Officers at Toddbrook Reservoir were assisted through the night by many agencies including the fire service who have sent firefighters from across the country, the Environment Agency, the ambulance service, local councils and emergency planning staff.
Police were also assisted overnight by RAF crews who used a Chinook helicopter to move more than 50 tonnes of aggregate into the reservoir wall to reinforce it.
This work was done in conjunction with expert structural engineers, who have been advising the emergency response since yesterday afternoon.
Throughout the day, work will continue to further shore up the reservoir wall. The Chinook will also be dropping aggregate into other parts of the reservoir today, to stem the flow of water going into it.
Assistant Chief Constable Kem Mehmet, said:
“Our message today remains the same -- as there is still a risk the dam will fail – please stay away from the area.
“If you are asked to leave, please heed emergency services and expert advice and do so. We understand that being asked to leave your home is an extremely difficult and worrying situation to find yourself in, however it is not a decision we have taken lightly and ultimately the safety of the public is our main concern.
“The evacuation point at Chapel High School, Long Lane, Chapel-en-le-Frith, High Peak, SK23 0TQ, will remain open today and residents will be accommodated if they are unable to make alternative arrangements.
“We have evacuated more than 1,000 people from the areas that would be immediately affected by floodwater should the wall fail.
“The majority have been able to find accommodation with family and friends. About 40 people have also been put up in a local hotel and they will be looked after today.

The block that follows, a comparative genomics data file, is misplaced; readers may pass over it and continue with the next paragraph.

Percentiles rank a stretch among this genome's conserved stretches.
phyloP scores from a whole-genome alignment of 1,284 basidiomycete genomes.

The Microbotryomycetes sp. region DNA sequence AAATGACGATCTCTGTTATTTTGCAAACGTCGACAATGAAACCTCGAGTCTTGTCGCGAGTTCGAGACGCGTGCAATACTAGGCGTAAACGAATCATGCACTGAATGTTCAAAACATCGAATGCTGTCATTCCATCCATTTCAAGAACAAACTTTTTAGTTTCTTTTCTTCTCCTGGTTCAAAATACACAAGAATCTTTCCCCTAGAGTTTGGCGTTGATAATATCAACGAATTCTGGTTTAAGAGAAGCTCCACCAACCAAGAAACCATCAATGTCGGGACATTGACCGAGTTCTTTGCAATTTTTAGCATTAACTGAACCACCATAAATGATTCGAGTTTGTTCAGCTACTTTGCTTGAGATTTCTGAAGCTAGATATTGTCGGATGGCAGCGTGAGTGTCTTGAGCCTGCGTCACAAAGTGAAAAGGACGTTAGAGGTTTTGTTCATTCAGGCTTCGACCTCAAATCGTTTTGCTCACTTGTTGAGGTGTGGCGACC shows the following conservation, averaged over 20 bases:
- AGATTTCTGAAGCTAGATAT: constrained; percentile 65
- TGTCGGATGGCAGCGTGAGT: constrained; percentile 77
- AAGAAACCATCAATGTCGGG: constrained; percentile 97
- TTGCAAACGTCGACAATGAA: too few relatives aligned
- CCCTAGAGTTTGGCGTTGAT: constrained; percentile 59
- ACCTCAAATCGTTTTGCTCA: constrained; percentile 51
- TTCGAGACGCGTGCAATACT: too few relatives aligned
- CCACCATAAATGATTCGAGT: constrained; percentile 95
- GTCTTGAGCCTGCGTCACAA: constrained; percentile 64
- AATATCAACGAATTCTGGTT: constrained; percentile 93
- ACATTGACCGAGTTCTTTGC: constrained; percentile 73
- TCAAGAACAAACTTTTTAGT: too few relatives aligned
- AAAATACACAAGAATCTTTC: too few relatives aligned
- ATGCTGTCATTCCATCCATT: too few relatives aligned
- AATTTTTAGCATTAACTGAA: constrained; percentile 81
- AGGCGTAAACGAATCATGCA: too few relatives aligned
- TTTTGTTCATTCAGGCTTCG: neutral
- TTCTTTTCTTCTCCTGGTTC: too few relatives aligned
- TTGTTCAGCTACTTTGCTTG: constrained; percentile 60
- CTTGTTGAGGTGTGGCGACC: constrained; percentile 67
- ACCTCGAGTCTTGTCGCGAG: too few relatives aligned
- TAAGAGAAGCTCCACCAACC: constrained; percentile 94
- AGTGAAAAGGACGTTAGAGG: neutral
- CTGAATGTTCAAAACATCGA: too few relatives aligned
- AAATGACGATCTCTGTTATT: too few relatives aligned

“We don’t know how long this operation will take to conclude but we and our colleagues in the emergency services, partner agencies, Environment Agency and military are doing everything humanly possible to save the reservoir wall and to protect the town.”
Over the last 24 hours over 150 Firefighters from Derbyshire Fire & Rescue Service and fire and rescue services across the UK have been supporting the emergency response at Whaley Bridge.
16 High Volume Pumps (HVPs) designed to pump large quantities of water have been deployed to the incident from fire crews across the country and the Canal and River Trust, supported by 55 Firefighters.
There are also 15 personnel working at the strategic holding area where equipment and resources are allocated and distributed to sites across the incident area.
Speaking this morning, Derbyshire’s Chief Fire Officer said:
“I would like to thank the local residents for supporting the response to this unprecedented emergency in the Town of Whaley Bridge. It’s a huge credit to those communities for working with the emergency services to evacuate such a large area as quickly as they did.
“We are working with all partners to reduce the risk to the surrounding area as quickly and safely as possible.”
Assistance has been sent from the following fire and rescue services: Northamptonshire, Warwickshire, Lincolnshire, Hereford & Worcestershire, West Midlands, South Yorkshire, Mid & West Wales, Nottinghamshire, West Yorkshire, Staffordshire and Greater Manchester.
The MET Office has also issued a Yellow Weather Warning for the North West Region, with "scattered heavy showers and thunderstorms" that may cause further flooding across Derbyshire.